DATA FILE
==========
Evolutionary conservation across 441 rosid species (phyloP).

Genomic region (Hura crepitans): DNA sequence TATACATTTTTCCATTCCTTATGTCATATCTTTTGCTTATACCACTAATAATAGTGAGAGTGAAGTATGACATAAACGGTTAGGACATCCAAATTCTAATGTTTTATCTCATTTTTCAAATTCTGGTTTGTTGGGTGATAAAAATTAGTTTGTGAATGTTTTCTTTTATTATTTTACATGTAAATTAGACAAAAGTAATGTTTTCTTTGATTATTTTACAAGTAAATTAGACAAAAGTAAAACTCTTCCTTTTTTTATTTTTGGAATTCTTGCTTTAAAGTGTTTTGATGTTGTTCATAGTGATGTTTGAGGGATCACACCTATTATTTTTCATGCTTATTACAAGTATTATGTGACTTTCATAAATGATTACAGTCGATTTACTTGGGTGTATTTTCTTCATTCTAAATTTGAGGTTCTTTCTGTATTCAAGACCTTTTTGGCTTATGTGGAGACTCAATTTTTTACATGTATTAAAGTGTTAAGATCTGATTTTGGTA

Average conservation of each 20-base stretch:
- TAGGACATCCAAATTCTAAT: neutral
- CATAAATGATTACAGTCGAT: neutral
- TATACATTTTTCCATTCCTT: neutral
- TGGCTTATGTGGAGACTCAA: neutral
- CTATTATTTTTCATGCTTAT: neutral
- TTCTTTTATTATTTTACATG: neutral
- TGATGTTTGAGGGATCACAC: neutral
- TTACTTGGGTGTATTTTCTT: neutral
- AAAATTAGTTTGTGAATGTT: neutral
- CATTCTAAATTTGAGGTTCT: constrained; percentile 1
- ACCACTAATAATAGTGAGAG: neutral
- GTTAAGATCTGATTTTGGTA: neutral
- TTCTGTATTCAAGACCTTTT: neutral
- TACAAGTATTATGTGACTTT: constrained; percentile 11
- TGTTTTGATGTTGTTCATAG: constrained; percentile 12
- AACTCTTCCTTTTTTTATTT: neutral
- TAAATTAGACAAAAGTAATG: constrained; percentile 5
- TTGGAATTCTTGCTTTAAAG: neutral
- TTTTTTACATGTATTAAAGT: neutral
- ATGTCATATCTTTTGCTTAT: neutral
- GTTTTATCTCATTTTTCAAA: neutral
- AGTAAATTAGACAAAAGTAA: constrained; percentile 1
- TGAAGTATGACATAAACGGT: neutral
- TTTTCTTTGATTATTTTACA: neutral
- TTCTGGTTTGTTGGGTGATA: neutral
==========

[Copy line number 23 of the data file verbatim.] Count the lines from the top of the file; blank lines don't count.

- ATGTCATATCTTTTGCTTAT: neutral